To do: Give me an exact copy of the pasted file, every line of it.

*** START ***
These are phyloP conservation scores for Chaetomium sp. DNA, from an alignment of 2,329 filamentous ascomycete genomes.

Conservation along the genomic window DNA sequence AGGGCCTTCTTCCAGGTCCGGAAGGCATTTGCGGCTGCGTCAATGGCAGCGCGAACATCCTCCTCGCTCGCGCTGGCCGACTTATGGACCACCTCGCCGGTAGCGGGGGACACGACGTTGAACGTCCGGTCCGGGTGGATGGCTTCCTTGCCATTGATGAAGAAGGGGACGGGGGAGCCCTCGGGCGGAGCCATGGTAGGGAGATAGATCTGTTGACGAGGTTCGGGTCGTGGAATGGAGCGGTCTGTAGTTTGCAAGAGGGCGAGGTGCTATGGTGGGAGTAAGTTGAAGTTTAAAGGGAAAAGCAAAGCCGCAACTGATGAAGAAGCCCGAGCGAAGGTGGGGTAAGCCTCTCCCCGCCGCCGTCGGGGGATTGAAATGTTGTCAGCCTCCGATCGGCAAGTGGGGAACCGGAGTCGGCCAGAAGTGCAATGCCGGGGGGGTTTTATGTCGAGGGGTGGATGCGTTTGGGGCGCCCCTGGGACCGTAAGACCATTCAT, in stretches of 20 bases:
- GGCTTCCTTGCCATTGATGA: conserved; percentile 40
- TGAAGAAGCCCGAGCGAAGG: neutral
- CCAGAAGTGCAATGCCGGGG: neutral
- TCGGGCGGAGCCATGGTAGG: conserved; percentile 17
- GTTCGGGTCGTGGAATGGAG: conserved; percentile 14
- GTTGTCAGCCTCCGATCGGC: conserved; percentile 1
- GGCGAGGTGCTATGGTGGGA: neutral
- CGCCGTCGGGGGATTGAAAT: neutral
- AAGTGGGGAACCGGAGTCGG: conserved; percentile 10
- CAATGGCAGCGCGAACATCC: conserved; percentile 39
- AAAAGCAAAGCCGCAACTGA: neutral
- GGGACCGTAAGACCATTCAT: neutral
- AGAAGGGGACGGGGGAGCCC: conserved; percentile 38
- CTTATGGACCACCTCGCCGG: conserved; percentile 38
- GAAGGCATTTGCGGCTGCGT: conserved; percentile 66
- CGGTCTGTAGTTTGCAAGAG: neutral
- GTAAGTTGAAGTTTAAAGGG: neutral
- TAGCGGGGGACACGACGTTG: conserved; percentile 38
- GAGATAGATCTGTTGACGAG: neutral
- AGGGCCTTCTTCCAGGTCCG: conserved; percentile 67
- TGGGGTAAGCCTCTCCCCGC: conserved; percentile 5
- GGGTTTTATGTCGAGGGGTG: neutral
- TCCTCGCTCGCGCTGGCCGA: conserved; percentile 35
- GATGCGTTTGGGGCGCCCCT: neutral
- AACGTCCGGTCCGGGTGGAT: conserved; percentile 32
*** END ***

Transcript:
These are phyloP conservation scores for Chaetomium sp. DNA, from an alignment of 2,329 filamentous ascomycete genomes.

Conservation along the genomic window DNA sequence AGGGCCTTCTTCCAGGTCCGGAAGGCATTTGCGGCTGCGTCAATGGCAGCGCGAACATCCTCCTCGCTCGCGCTGGCCGACTTATGGACCACCTCGCCGGTAGCGGGGGACACGACGTTGAACGTCCGGTCCGGGTGGATGGCTTCCTTGCCATTGATGAAGAAGGGGACGGGGGAGCCCTCGGGCGGAGCCATGGTAGGGAGATAGATCTGTTGACGAGGTTCGGGTCGTGGAATGGAGCGGTCTGTAGTTTGCAAGAGGGCGAGGTGCTATGGTGGGAGTAAGTTGAAGTTTAAAGGGAAAAGCAAAGCCGCAACTGATGAAGAAGCCCGAGCGAAGGTGGGGTAAGCCTCTCCCCGCCGCCGTCGGGGGATTGAAATGTTGTCAGCCTCCGATCGGCAAGTGGGGAACCGGAGTCGGCCAGAAGTGCAATGCCGGGGGGGTTTTATGTCGAGGGGTGGATGCGTTTGGGGCGCCCCTGGGACCGTAAGACCATTCAT, in stretches of 20 bases:
- GGCTTCCTTGCCATTGATGA: conserved; percentile 40
- TGAAGAAGCCCGAGCGAAGG: neutral
- CCAGAAGTGCAATGCCGGGG: neutral
- TCGGGCGGAGCCATGGTAGG: conserved; percentile 17
- GTTCGGGTCGTGGAATGGAG: conserved; percentile 14
- GTTGTCAGCCTCCGATCGGC: conserved; percentile 1
- GGCGAGGTGCTATGGTGGGA: neutral
- CGCCGTCGGGGGATTGAAAT: neutral
- AAGTGGGGAACCGGAGTCGG: conserved; percentile 10
- CAATGGCAGCGCGAACATCC: conserved; percentile 39
- AAAAGCAAAGCCGCAACTGA: neutral
- GGGACCGTAAGACCATTCAT: neutral
- AGAAGGGGACGGGGGAGCCC: conserved; percentile 38
- CTTATGGACCACCTCGCCGG: conserved; percentile 38
- GAAGGCATTTGCGGCTGCGT: conserved; percentile 66
- CGGTCTGTAGTTTGCAAGAG: neutral
- GTAAGTTGAAGTTTAAAGGG: neutral
- TAGCGGGGGACACGACGTTG: conserved; percentile 38
- GAGATAGATCTGTTGACGAG: neutral
- AGGGCCTTCTTCCAGGTCCG: conserved; percentile 67
- TGGGGTAAGCCTCTCCCCGC: conserved; percentile 5
- GGGTTTTATGTCGAGGGGTG: neutral
- TCCTCGCTCGCGCTGGCCGA: conserved; percentile 35
- GATGCGTTTGGGGCGCCCCT: neutral
- AACGTCCGGTCCGGGTGGAT: conserved; percentile 32